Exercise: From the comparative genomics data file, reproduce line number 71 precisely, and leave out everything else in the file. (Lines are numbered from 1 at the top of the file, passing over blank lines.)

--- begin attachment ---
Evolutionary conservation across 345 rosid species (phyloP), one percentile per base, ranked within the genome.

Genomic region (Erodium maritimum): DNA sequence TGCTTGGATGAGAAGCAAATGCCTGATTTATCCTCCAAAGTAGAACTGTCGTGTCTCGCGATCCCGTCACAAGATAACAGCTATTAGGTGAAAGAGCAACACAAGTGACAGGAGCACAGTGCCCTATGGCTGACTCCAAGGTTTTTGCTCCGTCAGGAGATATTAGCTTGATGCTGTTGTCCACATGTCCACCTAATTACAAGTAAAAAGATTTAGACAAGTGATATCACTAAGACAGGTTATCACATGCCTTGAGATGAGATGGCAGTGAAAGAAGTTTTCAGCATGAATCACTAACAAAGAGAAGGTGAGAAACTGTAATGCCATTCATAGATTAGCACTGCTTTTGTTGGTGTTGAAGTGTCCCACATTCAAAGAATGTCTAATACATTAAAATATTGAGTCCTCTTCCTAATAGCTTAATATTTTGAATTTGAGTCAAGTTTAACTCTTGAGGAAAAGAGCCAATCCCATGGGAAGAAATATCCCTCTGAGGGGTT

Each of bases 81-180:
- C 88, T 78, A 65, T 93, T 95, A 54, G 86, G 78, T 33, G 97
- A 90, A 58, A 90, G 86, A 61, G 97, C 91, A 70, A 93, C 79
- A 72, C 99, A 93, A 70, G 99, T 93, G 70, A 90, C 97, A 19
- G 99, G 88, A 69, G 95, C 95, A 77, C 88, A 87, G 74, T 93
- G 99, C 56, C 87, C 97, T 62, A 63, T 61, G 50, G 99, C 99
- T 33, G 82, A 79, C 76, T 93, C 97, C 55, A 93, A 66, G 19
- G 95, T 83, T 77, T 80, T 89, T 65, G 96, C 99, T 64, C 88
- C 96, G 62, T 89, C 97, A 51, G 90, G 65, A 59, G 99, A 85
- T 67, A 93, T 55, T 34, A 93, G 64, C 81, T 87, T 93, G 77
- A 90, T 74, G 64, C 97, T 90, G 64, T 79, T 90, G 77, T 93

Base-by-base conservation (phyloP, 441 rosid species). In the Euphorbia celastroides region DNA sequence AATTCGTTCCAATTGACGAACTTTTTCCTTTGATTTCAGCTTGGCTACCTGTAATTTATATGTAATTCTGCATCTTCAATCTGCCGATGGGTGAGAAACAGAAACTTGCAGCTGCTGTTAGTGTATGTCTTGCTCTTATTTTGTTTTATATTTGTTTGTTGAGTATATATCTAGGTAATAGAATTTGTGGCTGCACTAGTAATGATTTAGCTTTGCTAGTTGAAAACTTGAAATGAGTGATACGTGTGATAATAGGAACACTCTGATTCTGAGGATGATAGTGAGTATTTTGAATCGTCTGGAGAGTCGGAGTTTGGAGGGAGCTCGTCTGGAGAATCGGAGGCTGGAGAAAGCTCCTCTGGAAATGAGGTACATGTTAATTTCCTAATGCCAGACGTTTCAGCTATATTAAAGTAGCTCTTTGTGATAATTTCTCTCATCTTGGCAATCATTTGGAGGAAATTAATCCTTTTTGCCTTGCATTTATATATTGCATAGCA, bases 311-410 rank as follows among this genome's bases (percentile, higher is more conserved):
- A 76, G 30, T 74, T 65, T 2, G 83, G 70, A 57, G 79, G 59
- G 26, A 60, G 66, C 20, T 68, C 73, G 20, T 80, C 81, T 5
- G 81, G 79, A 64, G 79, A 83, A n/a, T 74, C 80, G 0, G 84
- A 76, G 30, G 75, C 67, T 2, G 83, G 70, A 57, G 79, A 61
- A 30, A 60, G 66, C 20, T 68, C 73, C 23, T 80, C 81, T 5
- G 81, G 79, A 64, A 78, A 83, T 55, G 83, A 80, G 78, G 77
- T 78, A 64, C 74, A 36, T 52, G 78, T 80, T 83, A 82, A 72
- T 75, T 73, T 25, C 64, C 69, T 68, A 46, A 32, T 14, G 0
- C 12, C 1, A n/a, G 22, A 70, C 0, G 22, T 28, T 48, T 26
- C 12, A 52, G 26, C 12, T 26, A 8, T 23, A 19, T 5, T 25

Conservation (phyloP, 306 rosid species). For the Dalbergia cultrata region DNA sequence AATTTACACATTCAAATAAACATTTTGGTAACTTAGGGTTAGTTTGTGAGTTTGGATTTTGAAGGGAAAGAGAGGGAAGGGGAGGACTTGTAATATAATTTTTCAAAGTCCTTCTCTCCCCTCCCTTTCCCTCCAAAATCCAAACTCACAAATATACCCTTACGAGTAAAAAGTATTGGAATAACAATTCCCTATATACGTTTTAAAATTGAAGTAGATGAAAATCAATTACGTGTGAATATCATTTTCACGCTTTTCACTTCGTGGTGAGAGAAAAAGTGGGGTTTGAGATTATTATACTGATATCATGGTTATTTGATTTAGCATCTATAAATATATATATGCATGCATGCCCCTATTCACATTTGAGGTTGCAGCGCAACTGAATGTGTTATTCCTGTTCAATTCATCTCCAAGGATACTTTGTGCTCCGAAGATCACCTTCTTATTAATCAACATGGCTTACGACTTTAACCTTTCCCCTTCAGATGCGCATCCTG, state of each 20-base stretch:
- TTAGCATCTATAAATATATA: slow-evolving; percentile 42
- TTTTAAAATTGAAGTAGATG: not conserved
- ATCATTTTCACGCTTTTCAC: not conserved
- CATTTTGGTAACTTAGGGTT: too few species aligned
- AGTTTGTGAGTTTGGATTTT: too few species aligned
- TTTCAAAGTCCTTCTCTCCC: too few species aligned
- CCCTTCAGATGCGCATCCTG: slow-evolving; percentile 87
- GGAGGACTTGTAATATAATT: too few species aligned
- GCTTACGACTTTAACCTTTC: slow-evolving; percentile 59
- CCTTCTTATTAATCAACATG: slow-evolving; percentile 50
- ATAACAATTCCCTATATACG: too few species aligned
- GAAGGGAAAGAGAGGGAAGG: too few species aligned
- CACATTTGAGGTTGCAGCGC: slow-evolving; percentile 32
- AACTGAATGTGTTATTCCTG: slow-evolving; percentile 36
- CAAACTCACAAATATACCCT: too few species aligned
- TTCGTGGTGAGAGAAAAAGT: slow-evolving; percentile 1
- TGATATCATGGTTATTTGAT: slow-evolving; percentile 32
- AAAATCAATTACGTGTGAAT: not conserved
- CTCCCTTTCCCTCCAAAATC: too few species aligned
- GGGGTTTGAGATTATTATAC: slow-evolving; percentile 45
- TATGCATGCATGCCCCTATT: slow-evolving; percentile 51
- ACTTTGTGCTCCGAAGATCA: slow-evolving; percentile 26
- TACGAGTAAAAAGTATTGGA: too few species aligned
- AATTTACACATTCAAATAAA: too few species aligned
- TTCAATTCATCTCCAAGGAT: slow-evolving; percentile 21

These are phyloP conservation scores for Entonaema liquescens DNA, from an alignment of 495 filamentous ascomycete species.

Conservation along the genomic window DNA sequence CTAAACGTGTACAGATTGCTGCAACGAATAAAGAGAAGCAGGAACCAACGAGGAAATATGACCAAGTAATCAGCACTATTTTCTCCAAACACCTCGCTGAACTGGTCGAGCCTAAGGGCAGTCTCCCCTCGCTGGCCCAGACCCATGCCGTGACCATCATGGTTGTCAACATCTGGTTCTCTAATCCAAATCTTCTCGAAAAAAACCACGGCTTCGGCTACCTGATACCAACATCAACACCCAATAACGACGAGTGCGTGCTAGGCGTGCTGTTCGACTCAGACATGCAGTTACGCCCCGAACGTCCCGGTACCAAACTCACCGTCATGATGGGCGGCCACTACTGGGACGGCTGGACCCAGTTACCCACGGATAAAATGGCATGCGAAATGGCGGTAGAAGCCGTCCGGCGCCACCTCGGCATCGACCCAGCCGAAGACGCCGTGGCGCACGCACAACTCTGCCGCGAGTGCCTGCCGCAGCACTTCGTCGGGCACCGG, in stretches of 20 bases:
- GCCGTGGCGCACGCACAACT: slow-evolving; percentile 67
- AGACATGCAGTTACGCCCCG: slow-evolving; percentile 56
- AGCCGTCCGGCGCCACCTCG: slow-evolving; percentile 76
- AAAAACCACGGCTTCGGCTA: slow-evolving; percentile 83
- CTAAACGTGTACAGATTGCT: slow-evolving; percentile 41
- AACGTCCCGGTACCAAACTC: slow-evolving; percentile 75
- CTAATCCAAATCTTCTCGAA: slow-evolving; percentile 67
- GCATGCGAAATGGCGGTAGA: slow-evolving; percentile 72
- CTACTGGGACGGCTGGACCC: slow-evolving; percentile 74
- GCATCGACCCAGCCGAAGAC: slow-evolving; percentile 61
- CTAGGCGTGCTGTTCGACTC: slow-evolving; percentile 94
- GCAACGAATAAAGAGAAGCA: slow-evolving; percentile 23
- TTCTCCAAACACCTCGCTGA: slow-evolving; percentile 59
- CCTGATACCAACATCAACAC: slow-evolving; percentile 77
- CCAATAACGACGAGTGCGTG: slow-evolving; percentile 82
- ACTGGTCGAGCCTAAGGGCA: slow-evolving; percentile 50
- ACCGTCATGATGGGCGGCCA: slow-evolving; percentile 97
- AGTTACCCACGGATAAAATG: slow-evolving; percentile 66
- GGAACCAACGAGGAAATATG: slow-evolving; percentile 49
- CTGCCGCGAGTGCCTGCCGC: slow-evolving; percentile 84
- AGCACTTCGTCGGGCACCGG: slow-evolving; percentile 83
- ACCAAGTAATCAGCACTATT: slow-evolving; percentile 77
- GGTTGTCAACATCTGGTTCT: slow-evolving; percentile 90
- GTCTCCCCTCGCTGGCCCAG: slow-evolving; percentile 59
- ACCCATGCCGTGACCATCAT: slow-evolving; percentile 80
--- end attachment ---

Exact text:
- GGAACCAACGAGGAAATATG: slow-evolving; percentile 49